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If you make your living as a landlord — or dream of replacing your full-time income with rental properties — you want to get the most for each capital investment. How can you reap the best ROI? Condominiums are one type of property that make attractive rentals under the right circumstances. However, they do have potential pitfalls you should recognize. Are condos a good investment? Here are five things to consider.
1. The Highs and Lows of Homeowners Associations
Condos differ from townhomes in terms of ownership rights. Townhome owners own the interior and exterior of their properties, including the yard and garage areas. Conversely, condo owners only possess the interior of their unit and share ownership of the grounds as part of a homeowner’s association.
Homeowners’ associations arose to maintain property values and provide structure to a community with shared resources. For example, many condos feature onsite amenities like swimming pools and gyms that require regular maintenance. Many HOAs serve this purpose nobly, taking fees for their services in a monthly or annual assessment each condominium owner pays.
However, you should know that these associations can foreclose on your property if you fail to pay or violate their codes, covenants and restrictions. As a result, many condo owners who rent their units opt to pay these fees rather than rely on their tenants. Furthermore, you assume a slightly greater risk as repeated tenant property violations can result in legal action against you.
Before making your investment decision, read the CCRs and ensure that they’re reasonable. Commonsense rules, such as no excess noise between certain hours generally pause no problems. However, be wary about HOAs that include minor details like when you must put your trash and recycling bins in and out from the curb. Solo tenants may work during such times, but you’re ultimately responsible for any fines resulting from their negligence.
2. Maintenance Considerations
One advantage that makes condos a good investment for folks who don’t like to hassle with maintenance concerns is that your association handles your exterior. You won’t have to worry about neighbors complaining about your lawn getting out of control and causing weeds to spread.
However, your condo’s positioning can affect your need to perform other maintenance tasks. For example, your unit shares its plumbing system with others in your development. Determining who is responsible for repairs can be tricky. In general, issues that occur within your walls are your responsibility, while those that take place in common areas — such as the pipe connecting to the sewer line — fall on the association’s shoulders.
Here’s where the location of your unit matters if you’re considering a condo as an investment. Those lying at the base of hills are subject to the law of gravity — all the sewage from upstream rolls down the pipe. Your tenants could be plagued with frequent backups, especially if other residents routinely flush wipes and other objects that don’t belong in sewer systems.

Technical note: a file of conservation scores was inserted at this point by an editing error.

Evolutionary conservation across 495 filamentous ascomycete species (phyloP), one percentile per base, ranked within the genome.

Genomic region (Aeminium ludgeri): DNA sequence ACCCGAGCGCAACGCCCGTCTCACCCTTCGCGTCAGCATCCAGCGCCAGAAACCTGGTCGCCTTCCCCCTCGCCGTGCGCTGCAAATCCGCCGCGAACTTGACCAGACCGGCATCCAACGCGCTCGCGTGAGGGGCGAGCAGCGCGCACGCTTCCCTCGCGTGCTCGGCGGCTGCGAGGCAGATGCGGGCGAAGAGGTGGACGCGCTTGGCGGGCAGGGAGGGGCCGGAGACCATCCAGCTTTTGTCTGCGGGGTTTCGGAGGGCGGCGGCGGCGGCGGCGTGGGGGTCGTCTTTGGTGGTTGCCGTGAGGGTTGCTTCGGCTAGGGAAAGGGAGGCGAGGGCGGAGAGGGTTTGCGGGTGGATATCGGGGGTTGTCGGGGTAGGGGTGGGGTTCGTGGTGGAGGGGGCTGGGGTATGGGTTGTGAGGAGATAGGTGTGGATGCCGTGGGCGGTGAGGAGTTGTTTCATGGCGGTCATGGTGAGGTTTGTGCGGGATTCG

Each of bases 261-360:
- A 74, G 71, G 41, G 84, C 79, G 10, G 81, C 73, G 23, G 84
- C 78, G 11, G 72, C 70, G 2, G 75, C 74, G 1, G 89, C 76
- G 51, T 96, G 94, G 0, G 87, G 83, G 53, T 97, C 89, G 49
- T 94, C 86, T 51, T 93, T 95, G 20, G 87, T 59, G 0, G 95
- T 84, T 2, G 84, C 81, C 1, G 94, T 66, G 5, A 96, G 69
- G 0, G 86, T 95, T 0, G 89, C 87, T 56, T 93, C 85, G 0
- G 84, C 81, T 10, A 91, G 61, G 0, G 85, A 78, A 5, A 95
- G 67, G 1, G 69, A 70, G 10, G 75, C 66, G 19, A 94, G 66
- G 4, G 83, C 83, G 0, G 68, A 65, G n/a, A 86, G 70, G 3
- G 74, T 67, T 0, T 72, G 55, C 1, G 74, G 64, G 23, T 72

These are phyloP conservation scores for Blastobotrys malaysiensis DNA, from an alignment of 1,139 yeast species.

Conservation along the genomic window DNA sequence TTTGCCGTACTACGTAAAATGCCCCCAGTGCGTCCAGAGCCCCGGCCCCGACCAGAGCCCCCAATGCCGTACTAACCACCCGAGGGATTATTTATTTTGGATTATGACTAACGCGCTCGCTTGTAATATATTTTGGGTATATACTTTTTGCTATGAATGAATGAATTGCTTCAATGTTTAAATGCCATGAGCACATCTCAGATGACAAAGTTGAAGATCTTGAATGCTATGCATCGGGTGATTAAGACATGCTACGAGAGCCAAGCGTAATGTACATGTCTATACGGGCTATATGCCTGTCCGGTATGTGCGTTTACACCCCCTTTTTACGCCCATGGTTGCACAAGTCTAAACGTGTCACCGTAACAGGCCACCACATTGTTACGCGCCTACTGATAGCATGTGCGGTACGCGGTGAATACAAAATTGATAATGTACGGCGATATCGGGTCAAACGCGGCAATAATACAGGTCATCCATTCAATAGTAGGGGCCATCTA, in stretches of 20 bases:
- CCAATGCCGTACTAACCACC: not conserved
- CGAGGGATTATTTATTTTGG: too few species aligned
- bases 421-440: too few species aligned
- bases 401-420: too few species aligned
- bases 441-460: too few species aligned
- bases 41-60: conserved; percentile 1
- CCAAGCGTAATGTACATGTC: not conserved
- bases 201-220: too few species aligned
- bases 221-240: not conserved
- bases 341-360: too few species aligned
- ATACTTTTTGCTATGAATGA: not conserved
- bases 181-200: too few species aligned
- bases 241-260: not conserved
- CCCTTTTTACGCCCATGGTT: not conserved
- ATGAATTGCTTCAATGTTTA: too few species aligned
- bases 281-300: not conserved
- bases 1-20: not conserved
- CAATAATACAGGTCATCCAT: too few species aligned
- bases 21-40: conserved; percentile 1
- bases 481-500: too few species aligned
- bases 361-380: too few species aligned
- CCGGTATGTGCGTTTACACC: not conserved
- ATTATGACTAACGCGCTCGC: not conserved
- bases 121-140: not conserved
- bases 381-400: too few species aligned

3. Construction Style and Noise Complaints
You should have a tenant screening system in place to minimize your risk. However, even the most discriminating landlords can sometimes end up with residents who annoy the neighbors with their musical selections or frequent domestic battles.
Pay careful attention to your condo’s construction before making your investment decision. Ask about what sound barriers the contractor installed, whether they use the decoupling technique to minimize noise from different areas and include damping or extra drywall to decrease potential complaints.
4. Parking and Storage Wars
Most condos come with assigned parking spaces for each tenant. They may or may not provide additional slots for guests.
As a landlord, it falls on you to screen your tenants for the number of vehicles they own, keeping note of the makes and models of cars permitted on the property. Having a tenant who habitually parks in another’s space can lead to hard feelings, association fines and even court action. Furthermore, you may be held liable for damages if your tenant’s car leaks all over the parking space since the HOA manages exterior maintenance.
Many condos feature attached storage for each unit, but some have common areas that residents share. As a landlord, you should address the proper use of this space with your tenants to decrease potential conflicts.
5. Restrictions on Property Use
You might be one of the many landlords looking to rake in more than a single monthly rent by transforming your property into an Airbnb or VRBO. Suppose you purchase such a property in a popular vacation destination. You can potentially triple what you’d make on a single tenant, although you’ll increase your maintenance costs and effort significantly. After all, someone needs to wash the sheets.
However, you might not have to worry about your laundry load if your association prohibits short-term rentals. More and more jurisdictions have adopted such rules to ease the housing crisis and ensure a supply of local workers who can afford to live near their jobs. You could face severe legal consequences if you attempt to lease your property as a vacation rental in such areas — do your diligence before investing in a condo.
Are Condos a Good Investment?
If you hope to earn your living as a landlord, you need to choose your investments wisely. Determining what property type to buy isn’t a decision for the uninformed.
Are condos a good investment? It all depends on your unique needs. Consider the five factors above before spending your hard-earned money.